A storyteller illustrates a story about a girl, her mother and a turtle.
As the graphite glistens like a medieval etching on stone, the crisp white paper grows pictures. The art dances and the images come together and get close in a circle.
The storyteller adds smiles on their faces; the story is going to have a happy ending.
But, as the three characters get closer during the shading, the storyteller accidentally gives the mother a tear. Another tear is added deliberately for balance. Then the storyteller gives the girl a tear, somewhat reluctantly. The storyteller’s eyes fill with tears. She works faster as tears stream down her face. She begins to shade around the three characters. She cannot separate them. The storyteller is pulled into the circle, to the three characters. There is no separation. It is the law of nature. It is the law of memory and love. It is the law of characters that we love.
My entry into the The Crocodile Prize, Papua New Guinea’s National Literature Awards, won the children’s category. “The Song of the Turtle” is a fiction based on events that happened when I was growing up in Wagang Village, Lae, Papua New Guinea. I will post the story here, tomorrow.
I had watched turtle eggs being found and gathered on our beach and watched sea turtles captured and eaten. Today, the large sea turtles do not lay on our beach anymore.
Across the Huon Gulf on coastline Labu, turtles are being protected and a certain coastline has been declared as a protected habitat. The locals are part of the turtle protection programme. I am glad this has happened. Read More on the Labu Turtle project here.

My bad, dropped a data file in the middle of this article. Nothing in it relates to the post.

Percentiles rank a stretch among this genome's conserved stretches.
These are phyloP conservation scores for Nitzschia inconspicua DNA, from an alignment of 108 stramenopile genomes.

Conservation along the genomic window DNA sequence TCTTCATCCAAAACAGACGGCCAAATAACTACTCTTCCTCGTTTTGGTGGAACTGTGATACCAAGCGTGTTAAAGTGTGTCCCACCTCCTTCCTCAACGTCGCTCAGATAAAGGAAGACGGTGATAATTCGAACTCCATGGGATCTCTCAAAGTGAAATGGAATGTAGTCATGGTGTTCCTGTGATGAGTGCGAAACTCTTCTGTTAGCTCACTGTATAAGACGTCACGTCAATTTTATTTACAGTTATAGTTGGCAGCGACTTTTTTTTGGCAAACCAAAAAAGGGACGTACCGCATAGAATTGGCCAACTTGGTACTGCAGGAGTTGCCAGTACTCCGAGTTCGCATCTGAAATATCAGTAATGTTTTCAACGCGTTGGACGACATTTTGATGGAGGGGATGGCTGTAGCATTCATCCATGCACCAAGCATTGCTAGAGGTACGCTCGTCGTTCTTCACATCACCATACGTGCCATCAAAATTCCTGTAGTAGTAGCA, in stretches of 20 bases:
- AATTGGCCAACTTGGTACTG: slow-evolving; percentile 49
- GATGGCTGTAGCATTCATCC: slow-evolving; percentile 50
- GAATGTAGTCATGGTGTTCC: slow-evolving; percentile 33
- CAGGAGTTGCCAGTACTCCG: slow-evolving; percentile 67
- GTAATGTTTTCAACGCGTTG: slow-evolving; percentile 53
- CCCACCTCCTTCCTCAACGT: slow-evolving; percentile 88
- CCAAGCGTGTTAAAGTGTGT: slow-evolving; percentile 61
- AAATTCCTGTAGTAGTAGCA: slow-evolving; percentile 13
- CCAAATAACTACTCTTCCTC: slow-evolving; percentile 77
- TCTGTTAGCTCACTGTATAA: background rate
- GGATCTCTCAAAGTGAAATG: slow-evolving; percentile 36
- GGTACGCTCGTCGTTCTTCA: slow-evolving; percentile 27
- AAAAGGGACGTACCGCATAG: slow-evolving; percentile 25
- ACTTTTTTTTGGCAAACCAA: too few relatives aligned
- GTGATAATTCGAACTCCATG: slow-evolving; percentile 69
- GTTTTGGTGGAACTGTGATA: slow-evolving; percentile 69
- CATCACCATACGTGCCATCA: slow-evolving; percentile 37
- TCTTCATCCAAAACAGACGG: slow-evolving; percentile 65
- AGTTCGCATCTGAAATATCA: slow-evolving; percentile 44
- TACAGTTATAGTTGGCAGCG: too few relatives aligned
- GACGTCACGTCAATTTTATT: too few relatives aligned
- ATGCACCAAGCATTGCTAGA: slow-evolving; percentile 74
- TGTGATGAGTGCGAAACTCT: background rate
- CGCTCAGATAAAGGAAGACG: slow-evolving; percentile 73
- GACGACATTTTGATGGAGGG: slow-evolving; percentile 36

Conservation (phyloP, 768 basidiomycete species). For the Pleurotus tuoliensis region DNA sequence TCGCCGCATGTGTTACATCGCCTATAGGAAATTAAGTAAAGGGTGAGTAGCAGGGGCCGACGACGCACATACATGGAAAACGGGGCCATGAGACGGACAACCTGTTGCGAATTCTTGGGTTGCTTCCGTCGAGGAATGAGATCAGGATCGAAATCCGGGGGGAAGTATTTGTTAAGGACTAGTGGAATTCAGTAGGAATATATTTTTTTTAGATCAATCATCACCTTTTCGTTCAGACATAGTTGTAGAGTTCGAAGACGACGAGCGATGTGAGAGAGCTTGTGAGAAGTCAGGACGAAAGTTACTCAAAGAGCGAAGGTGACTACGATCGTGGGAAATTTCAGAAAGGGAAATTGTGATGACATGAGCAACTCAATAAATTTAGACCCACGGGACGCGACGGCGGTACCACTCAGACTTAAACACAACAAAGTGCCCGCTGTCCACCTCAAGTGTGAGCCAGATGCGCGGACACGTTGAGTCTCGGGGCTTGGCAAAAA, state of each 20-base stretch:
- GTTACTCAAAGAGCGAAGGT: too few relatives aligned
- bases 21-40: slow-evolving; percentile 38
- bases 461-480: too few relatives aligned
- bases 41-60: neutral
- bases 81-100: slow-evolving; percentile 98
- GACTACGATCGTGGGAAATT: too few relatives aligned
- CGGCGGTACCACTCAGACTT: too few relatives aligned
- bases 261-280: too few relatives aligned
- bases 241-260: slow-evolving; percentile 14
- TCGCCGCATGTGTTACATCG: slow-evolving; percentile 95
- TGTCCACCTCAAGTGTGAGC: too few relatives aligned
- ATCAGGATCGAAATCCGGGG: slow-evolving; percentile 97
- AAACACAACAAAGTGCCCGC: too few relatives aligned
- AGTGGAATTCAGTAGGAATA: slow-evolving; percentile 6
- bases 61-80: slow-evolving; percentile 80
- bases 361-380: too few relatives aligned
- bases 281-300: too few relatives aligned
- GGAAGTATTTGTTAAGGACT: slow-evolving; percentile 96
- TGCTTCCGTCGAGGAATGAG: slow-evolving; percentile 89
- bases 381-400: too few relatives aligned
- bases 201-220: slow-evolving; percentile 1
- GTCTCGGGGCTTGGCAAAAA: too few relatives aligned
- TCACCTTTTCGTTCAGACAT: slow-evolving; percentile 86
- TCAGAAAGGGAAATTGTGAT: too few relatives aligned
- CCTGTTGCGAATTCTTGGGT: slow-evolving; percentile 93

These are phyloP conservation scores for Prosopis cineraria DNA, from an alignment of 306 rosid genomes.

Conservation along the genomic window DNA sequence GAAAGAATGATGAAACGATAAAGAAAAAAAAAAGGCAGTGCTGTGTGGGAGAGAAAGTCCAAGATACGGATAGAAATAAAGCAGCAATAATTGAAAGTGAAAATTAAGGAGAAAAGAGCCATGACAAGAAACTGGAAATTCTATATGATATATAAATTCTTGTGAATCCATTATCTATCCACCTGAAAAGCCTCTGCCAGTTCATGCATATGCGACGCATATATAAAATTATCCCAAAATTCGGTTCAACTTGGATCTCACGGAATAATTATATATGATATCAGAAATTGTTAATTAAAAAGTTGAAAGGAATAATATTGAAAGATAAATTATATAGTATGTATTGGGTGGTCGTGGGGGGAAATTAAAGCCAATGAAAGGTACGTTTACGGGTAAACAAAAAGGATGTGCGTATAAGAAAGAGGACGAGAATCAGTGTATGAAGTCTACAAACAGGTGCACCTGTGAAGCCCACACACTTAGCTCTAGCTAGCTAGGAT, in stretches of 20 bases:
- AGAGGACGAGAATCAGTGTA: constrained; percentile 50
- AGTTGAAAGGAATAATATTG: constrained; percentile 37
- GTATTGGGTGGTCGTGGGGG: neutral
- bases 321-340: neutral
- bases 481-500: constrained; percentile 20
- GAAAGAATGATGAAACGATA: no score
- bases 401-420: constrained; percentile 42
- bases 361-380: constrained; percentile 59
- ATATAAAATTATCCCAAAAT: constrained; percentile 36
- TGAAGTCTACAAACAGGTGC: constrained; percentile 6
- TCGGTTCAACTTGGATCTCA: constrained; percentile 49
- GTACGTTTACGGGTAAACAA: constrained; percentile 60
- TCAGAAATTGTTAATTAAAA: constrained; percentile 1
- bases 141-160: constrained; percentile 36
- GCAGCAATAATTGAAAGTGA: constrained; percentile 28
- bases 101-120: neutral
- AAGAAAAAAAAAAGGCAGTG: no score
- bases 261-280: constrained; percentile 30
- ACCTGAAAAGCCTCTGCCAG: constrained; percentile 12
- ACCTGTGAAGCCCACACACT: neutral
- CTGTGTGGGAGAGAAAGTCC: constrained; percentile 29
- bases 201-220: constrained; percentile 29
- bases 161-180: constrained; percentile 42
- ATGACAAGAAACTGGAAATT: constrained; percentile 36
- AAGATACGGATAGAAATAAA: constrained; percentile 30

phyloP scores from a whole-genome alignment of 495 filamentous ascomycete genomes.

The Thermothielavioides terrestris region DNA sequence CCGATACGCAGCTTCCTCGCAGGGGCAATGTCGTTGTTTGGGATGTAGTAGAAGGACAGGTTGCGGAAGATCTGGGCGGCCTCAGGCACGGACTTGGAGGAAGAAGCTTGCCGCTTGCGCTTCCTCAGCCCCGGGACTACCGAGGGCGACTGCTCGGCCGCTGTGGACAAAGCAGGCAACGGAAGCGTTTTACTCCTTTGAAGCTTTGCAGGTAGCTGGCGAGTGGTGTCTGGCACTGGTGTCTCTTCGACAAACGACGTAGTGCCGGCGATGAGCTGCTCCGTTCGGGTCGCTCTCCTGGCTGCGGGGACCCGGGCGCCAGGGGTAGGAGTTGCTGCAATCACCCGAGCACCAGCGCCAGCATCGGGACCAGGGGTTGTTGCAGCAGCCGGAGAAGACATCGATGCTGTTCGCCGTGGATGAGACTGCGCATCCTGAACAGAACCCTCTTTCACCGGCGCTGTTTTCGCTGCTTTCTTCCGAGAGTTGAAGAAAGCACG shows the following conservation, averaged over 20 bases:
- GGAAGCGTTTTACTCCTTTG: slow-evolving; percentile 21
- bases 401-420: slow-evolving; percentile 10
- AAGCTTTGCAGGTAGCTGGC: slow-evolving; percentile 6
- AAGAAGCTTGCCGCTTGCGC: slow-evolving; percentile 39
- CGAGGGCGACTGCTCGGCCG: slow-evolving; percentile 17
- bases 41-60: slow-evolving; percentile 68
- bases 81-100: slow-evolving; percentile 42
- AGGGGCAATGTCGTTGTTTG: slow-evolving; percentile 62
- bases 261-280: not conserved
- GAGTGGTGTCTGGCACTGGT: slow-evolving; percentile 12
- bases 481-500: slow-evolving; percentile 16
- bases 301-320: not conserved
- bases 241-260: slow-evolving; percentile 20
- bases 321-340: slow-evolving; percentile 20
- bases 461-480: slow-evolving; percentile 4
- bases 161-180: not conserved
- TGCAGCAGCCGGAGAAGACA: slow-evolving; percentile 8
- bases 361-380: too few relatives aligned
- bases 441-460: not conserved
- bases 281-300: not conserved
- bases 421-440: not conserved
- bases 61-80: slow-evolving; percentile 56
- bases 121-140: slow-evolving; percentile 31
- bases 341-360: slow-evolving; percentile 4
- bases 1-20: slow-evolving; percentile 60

I hoped that “The Song of the Turtle” will teach Papua New Guinea children about how important it is to care for wild-life and wild-life habitat in our country. PNG is lucky to have so many beautiful species and with effects of climate change and human development, numbers of species and wildlife habitat is becoming fewer and soon, some will disappear forever.
There were over 800 entries in the Crocodile Prize this year. 160 entries including The Song of the Turtle has been published in the 2015 Crocodile Prize Anthology. It is on sale on Amazon.
WRITERS from seven provinces feature in the nine prizes awarded in this year’s Crocodile Prize – Papua New Guinea’s national literary awards.
And one of the winners, 20-year old medical student Hazel Kutkue, not only won the Martens’ Award for Young Writers but the national short story prize – a prodigious achievement at such an early age and against some very stiff competition.
The Ok Tedi Mining Award for Book of the Year saw Baka Bina’s Man of Calibre triumph in a strong field of 10 contenders while the inaugural SP Brewery Award for Illustration went to another Eastern Highlander, Emmanuel Landu, brother of two-time Crocodile Prize winner, poet Lapieh Landu.
Other provinces represented in the prize winners are Enga, Simbu, Milne Bay, Morobe, Madang and the National Capital District.
The other winners include Philip Kaupa Gena (poetry), Busa Wenogo (essay), Joycelin Leahy (writing for children), Ronnie Dotaona (heritage) and Daniel Kumbon (tourism, arts & culture).
The writers’ ages range from 20 to 56, averaging 36, and their professions include economist, teacher, court officer, journalist, artist and student.